Hola Chulas y Chulos. How’s it chancleando? My chancla and I are in heaven right now because it’s actually chancla-weather in San Francisco. This has got us all excited about outdoor possibilities, which brings us to the topic of this week’s The Flying Chancla Report: elotes. I know it seems like a jump to go from chancla-weather to elotes, but not really.
Case in point:
See?Chancla-weather and elotes go well together.
So anygüeys, my chancla and I were trolling the We Are MiTú FB page (disclosure: I am a freelance writer for their website) and came across this post:
Do you see what I am seeing? They are elotes, but with sweet toppings on them. My chancla and I were so intrigued and had so many questions like: Are these real? Is this a joke? Am I crazy for wanting to try them? My chancla can’t try them because she’s a chancla and chanclas can’t eat?
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We knew we had some investigating to do, but first we checked out a few of the comments on the Facebook post because we wanted to know how people were reacting and OMAIGA. The first comment that jumped out at us was this one:
What kind of hipster bullshit is this? Let me guess, they charge a ridiculous amount and try to get the carts shut down so they can corner the market. First the paletas, now this. Destroying culture one “trend” at a time.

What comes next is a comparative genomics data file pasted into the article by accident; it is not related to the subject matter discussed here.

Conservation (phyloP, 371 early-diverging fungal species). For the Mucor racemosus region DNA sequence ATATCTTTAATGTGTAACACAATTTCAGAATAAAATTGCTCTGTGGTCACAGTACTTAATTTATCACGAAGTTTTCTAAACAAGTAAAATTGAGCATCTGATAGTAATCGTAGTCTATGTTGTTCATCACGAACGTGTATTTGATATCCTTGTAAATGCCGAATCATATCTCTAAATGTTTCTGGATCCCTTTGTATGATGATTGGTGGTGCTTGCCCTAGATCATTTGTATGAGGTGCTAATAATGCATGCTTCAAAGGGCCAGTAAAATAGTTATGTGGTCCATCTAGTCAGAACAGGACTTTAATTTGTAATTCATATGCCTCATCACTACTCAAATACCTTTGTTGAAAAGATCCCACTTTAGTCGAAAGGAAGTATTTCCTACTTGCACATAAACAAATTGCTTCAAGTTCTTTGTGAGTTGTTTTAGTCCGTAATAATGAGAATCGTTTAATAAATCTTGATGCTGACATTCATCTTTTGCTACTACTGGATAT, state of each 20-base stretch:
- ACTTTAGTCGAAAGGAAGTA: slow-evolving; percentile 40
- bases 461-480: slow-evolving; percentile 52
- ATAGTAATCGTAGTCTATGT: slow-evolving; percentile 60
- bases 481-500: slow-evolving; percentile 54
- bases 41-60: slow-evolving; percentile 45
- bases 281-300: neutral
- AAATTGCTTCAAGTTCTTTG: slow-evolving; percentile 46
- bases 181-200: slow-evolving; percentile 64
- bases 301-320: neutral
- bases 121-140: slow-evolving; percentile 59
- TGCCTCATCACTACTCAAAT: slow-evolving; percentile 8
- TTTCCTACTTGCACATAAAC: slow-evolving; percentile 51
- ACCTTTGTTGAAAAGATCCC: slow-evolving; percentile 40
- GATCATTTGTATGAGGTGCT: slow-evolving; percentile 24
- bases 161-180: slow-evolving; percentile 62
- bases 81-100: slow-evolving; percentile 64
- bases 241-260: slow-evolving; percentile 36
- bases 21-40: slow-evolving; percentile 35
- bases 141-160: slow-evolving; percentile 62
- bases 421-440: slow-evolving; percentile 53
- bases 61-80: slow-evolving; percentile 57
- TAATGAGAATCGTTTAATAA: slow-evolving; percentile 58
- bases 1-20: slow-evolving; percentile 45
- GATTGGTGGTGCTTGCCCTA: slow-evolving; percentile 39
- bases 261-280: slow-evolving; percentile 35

Ouch! Poor hipsters; they get blamed for everything. So then my chancla and I were really curious if this kind of elote dulce concoction was hipster-invented or not and a little lower on the thread we found this comment:
Literally this is only a problem in the US. They do this in Querétaro where I live too and people aren’t acting like it’s causing an identity crisis. Just relax. It’s corn.
Ah-ha! So they aren’t a joke. They are an actual thing and not invented by U.S. hipsters trying to appropriate elote culture, but something that presumably originated in Mexico.
A few investigative clicks later we found ourselves at the E-Lokos FB Page where we saw this:
Oh-MAIZE-Gah! One of them has Nutella on it and I’m sorry haters, but Nutella tastes good on just about everything so back the f@ck off.
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From what my chancla and I were able to gather online, these are the brain-child of Cynthia Montserrat Díez from Huejutla de Reyes in Hidalgo, Mexico. She makes and sells some very interesting riffs on elote, which traditionally features corn on a stick covered in mayo, cheese and hot sauce. Díez’s elote creations tend to be more on the savory side like this one that appears to be covered in crumbled Flamin Hot Cheetos:
However, she’s not afraid to make sweet versions either.
She’s gotten a lot of press and attention for her elote creativity, but not all of it is good. She takes the criticism in stride, though and suggests that people who don’t like her creations, don’t buy them. Simple as that folks.
Honestly, why get your chonies in a bunch over something like this? There are real problems in the world and what toppings should be allowed on elotes isn’t one of them.
That’s it for this week’s The Flying Chancla Report. I love you mucho and remember, spread love, not chanclazos!
Are you an elote purist or would you be willing to take a ride on the elote wild side?